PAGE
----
First-trimester plasma tocopherols are associated with risk of miscarriage in rural Bangladesh

Abu Ahmed Shamim, Kerry Schulze, Rebecca D. Merrill, Alamgir Kabir, Parul Christian, Saijuddin Shaikh, Lee Wu, Hasmot Ali, Alain B. Labrique, Sucheta Mehra, Rolf D.W. Klemm, Mahbubur Rashid, Pongtorn Sungpuag, Emorn Udomkesmalee, Keith P. West

Research output: Contribution to journalArticlepeer-review

29 Scopus citations


Background: Tocopherols were discovered for their role in animal reproduction, but little is known about the contribution of deficiencies of vitamin E to human pregnancy loss. Objective: We sought to determine whether higher first-trimester concentrations of α-tocopherol and γ-tocopherol were associated with reduced odds of miscarriage (pregnancy losses <24 wk of gestation) in women in rural Bangladesh. Design: A case-cohort study in 1605 pregnant Bangladeshi women [median (IQR) gestational age: 10 wk (8-13 wk)] who participated in a placebo-controlled vitamin A- or β-carotene-supplementation trial was done to assess ORs of miscarriage in women with low α-tocopherol (<12.0 μmol/L) and γ-tocopherol (<0.81 μmol/L; upper tertile cutoff of the γ-tocopherol distribution in women who did not miscarry). Results: In all women, plasma α- and γ-tocopherol concentrations were low [median (IQR): 10.04 μmol/L (8.07-12.35 μmol/L) and 0.66 μmol/L (0.50-0.95 μmol/L), respectively]. In a logistic regression analysis that was adjusted for cholesterol and the other tocopherol, low α-tocopherol was associated with an OR of 1.83 (95% CI: 1.04, 3.20), whereas a low γ-tocopherol concentration was associated with an OR of 0.62 (95% CI: 0.41, 0.93) for miscarriage. Subgroup analyses revealed that opposing ORs were evident only in women with BMI (in kg/m2) ≥18.5 and serum ferritin concentration ≤150 μg/L, although low BMI and elevated ferritin conferred stronger risk of miscarriage. Conclusions: In pregnant women in rural Bangladesh, low plasma α-tocopherol was associated with increased risk of miscarriage, and low γ-tocopherol was associated with decreased risk of miscarriage. Maternal vitamin E status in the first trimester may influence risk of early pregnancy loss. The JiVitA-1 study, from which data for this report were derived, was registered at as NCT00198822.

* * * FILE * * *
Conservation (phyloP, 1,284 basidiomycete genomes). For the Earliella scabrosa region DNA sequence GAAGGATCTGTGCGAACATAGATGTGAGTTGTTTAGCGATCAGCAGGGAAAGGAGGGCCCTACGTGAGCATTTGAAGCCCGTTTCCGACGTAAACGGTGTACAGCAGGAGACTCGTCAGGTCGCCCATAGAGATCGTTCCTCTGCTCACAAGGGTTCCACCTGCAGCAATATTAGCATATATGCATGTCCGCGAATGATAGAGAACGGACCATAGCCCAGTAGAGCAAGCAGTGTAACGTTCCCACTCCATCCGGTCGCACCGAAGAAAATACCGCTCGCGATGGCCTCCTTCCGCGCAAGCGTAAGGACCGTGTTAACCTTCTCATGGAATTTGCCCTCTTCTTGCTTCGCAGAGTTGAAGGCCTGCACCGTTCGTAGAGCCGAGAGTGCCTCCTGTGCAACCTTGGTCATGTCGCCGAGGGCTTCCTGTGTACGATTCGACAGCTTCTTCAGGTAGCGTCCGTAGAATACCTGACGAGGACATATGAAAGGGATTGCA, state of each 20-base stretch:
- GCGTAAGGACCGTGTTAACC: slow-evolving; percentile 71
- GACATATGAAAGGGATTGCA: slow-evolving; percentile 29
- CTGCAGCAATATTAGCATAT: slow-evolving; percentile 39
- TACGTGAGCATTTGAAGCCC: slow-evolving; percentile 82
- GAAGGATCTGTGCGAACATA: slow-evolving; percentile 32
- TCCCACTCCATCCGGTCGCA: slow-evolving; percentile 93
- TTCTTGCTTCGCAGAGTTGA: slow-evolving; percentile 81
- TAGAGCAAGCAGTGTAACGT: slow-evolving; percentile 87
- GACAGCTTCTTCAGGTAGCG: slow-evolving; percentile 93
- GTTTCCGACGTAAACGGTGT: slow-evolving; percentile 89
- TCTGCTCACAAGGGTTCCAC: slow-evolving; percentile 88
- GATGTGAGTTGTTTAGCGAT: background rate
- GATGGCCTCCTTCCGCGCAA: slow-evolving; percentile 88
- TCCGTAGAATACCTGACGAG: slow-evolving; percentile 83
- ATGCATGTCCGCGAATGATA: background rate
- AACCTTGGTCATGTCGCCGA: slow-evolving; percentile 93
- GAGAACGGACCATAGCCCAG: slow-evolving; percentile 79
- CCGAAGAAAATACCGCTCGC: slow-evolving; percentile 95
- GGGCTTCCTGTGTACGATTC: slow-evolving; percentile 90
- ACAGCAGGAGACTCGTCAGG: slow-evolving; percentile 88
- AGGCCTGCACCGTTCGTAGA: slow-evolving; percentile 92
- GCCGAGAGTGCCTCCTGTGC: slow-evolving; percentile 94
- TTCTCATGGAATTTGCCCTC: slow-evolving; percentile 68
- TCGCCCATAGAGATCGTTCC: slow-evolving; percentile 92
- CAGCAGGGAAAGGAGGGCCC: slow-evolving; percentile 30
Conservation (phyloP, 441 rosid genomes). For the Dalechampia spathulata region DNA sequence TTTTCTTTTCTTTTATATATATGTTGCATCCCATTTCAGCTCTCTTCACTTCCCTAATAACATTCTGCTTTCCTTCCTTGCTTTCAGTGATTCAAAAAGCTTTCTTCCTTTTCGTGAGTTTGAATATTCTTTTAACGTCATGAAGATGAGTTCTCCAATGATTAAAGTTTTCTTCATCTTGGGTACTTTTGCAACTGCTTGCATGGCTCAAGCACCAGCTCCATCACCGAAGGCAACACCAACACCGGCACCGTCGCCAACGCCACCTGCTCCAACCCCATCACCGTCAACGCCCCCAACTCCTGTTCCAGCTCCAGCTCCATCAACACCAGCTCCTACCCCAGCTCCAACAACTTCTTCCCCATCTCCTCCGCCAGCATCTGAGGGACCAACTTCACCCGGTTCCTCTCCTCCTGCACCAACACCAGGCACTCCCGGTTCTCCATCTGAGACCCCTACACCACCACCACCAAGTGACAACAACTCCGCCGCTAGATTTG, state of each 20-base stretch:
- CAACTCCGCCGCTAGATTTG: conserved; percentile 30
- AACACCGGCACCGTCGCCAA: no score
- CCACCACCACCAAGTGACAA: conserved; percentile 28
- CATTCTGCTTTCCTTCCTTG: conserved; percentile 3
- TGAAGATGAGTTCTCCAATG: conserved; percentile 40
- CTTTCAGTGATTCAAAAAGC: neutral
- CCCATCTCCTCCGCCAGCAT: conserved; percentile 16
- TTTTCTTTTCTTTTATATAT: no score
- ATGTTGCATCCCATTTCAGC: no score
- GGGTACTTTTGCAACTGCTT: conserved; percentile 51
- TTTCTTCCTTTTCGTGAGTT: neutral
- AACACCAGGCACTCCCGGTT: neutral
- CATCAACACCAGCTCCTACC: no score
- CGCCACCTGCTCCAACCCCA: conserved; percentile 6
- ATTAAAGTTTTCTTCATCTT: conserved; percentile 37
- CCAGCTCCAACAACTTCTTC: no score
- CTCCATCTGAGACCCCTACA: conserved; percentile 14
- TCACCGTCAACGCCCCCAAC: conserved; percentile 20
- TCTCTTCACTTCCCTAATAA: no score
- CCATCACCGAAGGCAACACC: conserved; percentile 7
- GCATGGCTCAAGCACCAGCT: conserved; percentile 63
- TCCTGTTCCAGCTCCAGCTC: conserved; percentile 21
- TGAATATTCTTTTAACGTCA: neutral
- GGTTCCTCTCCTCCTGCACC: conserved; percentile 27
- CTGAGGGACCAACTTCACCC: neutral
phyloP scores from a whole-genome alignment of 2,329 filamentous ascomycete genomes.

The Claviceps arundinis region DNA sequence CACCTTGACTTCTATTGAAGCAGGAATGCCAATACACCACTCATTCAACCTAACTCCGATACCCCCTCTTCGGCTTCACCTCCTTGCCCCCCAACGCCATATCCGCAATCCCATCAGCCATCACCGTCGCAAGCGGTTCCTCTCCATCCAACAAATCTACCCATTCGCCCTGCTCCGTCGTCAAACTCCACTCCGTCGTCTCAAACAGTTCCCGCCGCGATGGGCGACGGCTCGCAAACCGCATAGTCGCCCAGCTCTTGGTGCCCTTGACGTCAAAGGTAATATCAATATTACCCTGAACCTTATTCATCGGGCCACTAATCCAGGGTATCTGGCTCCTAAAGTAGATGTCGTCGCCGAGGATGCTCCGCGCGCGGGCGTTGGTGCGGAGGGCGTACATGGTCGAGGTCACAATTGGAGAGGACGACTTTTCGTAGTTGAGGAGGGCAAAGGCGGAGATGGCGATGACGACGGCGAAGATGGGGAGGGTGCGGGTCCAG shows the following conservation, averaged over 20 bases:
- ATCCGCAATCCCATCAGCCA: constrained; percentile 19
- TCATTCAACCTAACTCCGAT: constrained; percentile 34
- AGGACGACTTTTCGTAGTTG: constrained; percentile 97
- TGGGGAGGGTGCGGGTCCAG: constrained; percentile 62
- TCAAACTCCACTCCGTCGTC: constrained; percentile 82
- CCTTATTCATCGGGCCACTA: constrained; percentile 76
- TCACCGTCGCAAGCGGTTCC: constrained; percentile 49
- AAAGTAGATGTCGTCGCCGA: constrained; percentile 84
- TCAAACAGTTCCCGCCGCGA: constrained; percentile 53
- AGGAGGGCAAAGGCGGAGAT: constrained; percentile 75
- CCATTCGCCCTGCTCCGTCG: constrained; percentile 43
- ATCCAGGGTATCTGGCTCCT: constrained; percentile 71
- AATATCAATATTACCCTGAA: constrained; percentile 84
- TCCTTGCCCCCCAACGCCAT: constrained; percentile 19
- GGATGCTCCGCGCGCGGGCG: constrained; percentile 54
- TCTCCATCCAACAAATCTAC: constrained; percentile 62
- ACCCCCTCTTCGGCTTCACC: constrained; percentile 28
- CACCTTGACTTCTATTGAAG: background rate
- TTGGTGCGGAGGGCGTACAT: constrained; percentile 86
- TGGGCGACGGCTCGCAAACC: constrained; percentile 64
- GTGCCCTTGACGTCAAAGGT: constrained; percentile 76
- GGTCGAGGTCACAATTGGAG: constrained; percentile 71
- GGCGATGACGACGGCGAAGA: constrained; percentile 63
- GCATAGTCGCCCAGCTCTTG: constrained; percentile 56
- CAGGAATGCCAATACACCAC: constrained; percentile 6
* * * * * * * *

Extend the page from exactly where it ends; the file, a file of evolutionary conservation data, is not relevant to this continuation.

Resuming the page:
Original languageEnglish (US)
Pages (from-to)294-301
Number of pages8
JournalAmerican Journal of Clinical Nutrition
Issue number2
StatePublished - Feb 1 2015


  • Alpha-tocopherol
  • Gamma-tocopherol
  • Miscarriage
  • Pregnancy
  • Vitamin E

ASJC Scopus subject areas

  • Medicine (miscellaneous)
  • Nutrition and Dietetics


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